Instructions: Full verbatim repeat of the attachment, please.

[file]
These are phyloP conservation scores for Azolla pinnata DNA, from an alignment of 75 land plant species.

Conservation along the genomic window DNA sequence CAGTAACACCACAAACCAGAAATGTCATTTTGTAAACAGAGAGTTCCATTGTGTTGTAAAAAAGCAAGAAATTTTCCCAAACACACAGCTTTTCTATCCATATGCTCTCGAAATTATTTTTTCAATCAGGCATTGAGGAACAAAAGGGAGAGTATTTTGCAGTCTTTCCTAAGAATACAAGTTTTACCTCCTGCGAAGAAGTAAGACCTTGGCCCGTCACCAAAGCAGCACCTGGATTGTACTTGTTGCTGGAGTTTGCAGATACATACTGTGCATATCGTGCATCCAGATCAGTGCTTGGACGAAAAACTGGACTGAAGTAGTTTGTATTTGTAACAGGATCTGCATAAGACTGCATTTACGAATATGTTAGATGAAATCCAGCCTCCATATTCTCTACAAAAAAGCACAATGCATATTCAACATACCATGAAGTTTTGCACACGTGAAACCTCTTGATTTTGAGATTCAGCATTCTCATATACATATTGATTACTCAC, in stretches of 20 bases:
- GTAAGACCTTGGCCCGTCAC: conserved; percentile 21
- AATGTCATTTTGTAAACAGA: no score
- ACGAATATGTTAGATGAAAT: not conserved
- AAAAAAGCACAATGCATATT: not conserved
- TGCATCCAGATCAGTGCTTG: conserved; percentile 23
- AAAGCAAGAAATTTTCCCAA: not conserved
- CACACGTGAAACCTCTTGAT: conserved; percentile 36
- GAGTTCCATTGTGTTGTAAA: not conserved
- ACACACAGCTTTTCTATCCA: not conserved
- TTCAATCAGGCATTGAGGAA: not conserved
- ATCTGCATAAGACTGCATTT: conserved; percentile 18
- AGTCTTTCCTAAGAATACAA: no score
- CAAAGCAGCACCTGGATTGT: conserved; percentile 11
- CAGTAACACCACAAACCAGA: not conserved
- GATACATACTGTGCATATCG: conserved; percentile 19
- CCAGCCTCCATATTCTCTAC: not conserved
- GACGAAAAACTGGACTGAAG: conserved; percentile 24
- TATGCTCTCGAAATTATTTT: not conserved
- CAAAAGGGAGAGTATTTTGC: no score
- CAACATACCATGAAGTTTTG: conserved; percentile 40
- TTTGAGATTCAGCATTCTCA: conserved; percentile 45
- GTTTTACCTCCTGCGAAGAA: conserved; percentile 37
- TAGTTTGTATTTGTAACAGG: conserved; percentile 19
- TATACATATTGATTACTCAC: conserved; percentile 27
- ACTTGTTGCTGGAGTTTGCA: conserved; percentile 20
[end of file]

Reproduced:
These are phyloP conservation scores for Azolla pinnata DNA, from an alignment of 75 land plant species.

Conservation along the genomic window DNA sequence CAGTAACACCACAAACCAGAAATGTCATTTTGTAAACAGAGAGTTCCATTGTGTTGTAAAAAAGCAAGAAATTTTCCCAAACACACAGCTTTTCTATCCATATGCTCTCGAAATTATTTTTTCAATCAGGCATTGAGGAACAAAAGGGAGAGTATTTTGCAGTCTTTCCTAAGAATACAAGTTTTACCTCCTGCGAAGAAGTAAGACCTTGGCCCGTCACCAAAGCAGCACCTGGATTGTACTTGTTGCTGGAGTTTGCAGATACATACTGTGCATATCGTGCATCCAGATCAGTGCTTGGACGAAAAACTGGACTGAAGTAGTTTGTATTTGTAACAGGATCTGCATAAGACTGCATTTACGAATATGTTAGATGAAATCCAGCCTCCATATTCTCTACAAAAAAGCACAATGCATATTCAACATACCATGAAGTTTTGCACACGTGAAACCTCTTGATTTTGAGATTCAGCATTCTCATATACATATTGATTACTCAC, in stretches of 20 bases:
- GTAAGACCTTGGCCCGTCAC: conserved; percentile 21
- AATGTCATTTTGTAAACAGA: no score
- ACGAATATGTTAGATGAAAT: not conserved
- AAAAAAGCACAATGCATATT: not conserved
- TGCATCCAGATCAGTGCTTG: conserved; percentile 23
- AAAGCAAGAAATTTTCCCAA: not conserved
- CACACGTGAAACCTCTTGAT: conserved; percentile 36
- GAGTTCCATTGTGTTGTAAA: not conserved
- ACACACAGCTTTTCTATCCA: not conserved
- TTCAATCAGGCATTGAGGAA: not conserved
- ATCTGCATAAGACTGCATTT: conserved; percentile 18
- AGTCTTTCCTAAGAATACAA: no score
- CAAAGCAGCACCTGGATTGT: conserved; percentile 11
- CAGTAACACCACAAACCAGA: not conserved
- GATACATACTGTGCATATCG: conserved; percentile 19
- CCAGCCTCCATATTCTCTAC: not conserved
- GACGAAAAACTGGACTGAAG: conserved; percentile 24
- TATGCTCTCGAAATTATTTT: not conserved
- CAAAAGGGAGAGTATTTTGC: no score
- CAACATACCATGAAGTTTTG: conserved; percentile 40
- TTTGAGATTCAGCATTCTCA: conserved; percentile 45
- GTTTTACCTCCTGCGAAGAA: conserved; percentile 37
- TAGTTTGTATTTGTAACAGG: conserved; percentile 19
- TATACATATTGATTACTCAC: conserved; percentile 27
- ACTTGTTGCTGGAGTTTGCA: conserved; percentile 20